Six Common Energy Efficiency Myths

Energy Efficiency

Energy Efficiency Myths

Myth One

If I turn up the thermostat the room will get warm much more quickly.

This is not the case. A thermostat simply controls the maximum temperature, so turning it up will not alter how long the heating takes to achieve that room temperature.

Myth Two

It is more efficient to keep the heating on low all the time than to keep turning it on and off.

This means that your house is heated when you are not there and that it may be cold when you are home. It is far better, in terms of energy efficiency, to use a timer to heat the rooms that you are using while you are there. On a regular daily cycle, it is not necessary to have the heating on constantly to keep the fabric of the house warm. If you are away in winter, use a timer and thermostat to avoid frost damage to pipes. You can use radiator valves to restrict the heating to the rooms that you are using. Most people find 18°C to 21°C comfortable in an occupied room, and radiators can be turned down to 14°C or lower in other rooms.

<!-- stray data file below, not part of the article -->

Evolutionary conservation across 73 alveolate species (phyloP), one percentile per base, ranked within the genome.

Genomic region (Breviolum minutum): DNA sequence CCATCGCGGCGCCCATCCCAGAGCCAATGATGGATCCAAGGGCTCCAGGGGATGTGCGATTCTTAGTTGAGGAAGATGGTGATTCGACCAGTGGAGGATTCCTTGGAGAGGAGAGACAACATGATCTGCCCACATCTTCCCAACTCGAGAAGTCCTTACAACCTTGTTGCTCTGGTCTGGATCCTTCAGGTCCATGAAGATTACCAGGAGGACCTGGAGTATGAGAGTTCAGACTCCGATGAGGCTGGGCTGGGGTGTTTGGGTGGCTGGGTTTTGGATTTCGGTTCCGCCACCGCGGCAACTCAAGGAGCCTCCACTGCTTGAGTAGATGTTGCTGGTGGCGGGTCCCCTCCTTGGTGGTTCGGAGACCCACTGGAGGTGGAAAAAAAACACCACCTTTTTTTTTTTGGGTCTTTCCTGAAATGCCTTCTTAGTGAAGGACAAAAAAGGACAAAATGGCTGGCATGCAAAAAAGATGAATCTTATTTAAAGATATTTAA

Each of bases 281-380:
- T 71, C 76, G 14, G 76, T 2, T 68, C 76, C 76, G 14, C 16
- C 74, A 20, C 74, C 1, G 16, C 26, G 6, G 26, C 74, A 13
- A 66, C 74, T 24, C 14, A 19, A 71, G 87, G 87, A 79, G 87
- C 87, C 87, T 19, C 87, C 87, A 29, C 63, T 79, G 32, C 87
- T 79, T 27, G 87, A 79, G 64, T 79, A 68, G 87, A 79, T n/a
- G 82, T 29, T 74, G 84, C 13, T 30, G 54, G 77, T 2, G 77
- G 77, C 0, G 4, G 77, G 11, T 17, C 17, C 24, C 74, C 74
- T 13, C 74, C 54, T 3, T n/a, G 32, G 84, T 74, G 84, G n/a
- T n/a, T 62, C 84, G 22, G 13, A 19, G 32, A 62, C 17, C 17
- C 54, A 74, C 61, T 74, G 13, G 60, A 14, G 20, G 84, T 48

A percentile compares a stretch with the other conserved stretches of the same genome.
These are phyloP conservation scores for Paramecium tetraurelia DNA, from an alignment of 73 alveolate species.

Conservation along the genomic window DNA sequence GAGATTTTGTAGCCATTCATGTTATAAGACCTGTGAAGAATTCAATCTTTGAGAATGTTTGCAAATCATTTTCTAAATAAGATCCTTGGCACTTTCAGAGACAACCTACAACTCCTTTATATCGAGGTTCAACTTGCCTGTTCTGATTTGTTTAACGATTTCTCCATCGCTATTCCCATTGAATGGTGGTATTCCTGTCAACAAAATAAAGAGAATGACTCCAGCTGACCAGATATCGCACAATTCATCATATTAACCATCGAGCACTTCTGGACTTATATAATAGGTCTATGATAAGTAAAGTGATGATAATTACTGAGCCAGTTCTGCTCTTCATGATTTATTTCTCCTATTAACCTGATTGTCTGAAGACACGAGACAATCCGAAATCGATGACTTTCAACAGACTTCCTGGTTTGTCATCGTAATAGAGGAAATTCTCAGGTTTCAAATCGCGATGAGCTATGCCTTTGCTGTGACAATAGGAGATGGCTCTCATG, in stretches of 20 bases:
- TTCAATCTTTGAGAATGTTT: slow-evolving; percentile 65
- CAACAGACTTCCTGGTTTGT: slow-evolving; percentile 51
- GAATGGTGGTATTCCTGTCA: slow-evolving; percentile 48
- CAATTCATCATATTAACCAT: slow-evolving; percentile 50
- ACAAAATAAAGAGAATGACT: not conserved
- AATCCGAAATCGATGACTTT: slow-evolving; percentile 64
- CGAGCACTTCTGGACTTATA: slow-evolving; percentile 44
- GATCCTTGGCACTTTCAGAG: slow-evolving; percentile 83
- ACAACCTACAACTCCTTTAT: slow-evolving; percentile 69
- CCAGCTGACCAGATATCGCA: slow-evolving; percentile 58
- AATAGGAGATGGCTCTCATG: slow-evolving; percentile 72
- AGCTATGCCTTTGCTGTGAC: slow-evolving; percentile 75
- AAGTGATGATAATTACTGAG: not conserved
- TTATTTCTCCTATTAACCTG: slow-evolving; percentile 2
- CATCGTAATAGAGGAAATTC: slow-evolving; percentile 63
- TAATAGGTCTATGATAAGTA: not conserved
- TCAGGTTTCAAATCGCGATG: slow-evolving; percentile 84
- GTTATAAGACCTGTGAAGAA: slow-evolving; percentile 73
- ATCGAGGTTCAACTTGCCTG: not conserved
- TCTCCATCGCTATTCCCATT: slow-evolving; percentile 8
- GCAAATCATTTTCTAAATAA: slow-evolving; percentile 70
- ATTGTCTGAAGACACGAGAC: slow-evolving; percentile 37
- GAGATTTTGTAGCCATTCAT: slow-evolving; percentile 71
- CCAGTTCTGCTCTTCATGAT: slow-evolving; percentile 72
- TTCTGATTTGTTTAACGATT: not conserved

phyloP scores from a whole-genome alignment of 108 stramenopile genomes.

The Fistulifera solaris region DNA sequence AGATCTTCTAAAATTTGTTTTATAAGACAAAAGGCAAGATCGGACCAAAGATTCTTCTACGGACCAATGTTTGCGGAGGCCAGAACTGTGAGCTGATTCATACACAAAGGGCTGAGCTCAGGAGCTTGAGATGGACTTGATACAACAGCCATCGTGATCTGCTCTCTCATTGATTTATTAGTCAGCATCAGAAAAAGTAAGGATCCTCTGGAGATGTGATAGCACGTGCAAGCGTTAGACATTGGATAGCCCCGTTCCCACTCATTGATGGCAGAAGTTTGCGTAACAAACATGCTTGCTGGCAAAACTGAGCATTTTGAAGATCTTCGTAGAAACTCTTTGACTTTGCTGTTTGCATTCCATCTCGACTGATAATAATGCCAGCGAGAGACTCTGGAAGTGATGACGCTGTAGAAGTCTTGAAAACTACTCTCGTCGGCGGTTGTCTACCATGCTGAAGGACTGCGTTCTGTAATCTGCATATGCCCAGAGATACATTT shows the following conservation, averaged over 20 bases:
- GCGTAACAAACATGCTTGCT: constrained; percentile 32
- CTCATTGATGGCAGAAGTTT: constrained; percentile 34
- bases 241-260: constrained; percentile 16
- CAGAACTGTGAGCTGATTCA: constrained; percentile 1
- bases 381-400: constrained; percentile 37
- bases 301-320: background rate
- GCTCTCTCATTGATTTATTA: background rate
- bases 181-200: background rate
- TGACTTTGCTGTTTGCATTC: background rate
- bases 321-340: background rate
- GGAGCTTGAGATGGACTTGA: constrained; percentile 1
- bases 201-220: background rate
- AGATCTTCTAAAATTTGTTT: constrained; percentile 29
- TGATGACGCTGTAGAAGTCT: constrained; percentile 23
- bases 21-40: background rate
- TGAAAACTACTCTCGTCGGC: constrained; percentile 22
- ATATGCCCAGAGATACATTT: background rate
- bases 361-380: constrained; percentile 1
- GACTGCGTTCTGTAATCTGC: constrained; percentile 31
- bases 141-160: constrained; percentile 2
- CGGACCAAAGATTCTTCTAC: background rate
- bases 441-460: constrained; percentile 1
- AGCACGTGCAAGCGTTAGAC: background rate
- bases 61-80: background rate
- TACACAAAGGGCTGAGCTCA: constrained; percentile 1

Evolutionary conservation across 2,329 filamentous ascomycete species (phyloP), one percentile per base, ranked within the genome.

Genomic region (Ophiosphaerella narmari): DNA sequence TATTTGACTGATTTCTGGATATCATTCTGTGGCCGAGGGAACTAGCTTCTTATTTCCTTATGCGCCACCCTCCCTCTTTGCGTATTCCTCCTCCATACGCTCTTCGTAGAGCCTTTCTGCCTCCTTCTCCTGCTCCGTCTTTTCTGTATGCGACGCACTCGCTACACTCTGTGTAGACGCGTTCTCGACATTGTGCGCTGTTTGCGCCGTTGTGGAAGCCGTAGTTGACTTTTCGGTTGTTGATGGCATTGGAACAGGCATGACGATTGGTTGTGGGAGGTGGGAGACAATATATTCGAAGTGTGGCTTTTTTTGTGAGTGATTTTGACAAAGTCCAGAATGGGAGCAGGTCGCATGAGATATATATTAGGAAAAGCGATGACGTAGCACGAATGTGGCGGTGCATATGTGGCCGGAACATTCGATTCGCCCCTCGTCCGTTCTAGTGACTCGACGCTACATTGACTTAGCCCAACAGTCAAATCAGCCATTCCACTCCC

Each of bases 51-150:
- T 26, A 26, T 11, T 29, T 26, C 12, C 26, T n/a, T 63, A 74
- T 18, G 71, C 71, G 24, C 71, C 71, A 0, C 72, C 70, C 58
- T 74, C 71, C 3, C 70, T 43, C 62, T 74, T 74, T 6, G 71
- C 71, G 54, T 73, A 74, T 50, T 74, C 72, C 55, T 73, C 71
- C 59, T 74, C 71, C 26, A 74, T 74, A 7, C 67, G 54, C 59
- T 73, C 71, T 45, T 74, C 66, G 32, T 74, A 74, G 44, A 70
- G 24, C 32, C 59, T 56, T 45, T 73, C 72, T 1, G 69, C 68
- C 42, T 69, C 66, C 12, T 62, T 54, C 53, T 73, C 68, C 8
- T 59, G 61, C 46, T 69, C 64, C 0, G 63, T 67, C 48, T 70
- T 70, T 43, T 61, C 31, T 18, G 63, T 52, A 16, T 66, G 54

Myth Three

When it is cold outside I need to turn the thermostat up to keep the house warm.

A thermostat maintains a desired temperature in the house no matter what the weather is doing outside.  Once you have selected your comfortable temperature, it can remain at that setting which improves your home’s energy efficiency.

Myth Four

Energy saving light bulbs take a long time to get bright, and they are very expensive.

There have been improvements in lighting technology in the last few years, especially with light emitting diode (LED) bulbs. They reach full brightness immediately, have reduced in price, typically last for over 20 years and their running costs are approximately a third of those of a comparable traditional halogen bulb.  

LED bulbs are now the best choice in terms of practicality and energy efficiency.

Myth Five

An appliance in standby mode does not use much energy..

Appliances on standby still use electricity. For an average household, turning them all off completely when they are not in use could save nearly £50 a year.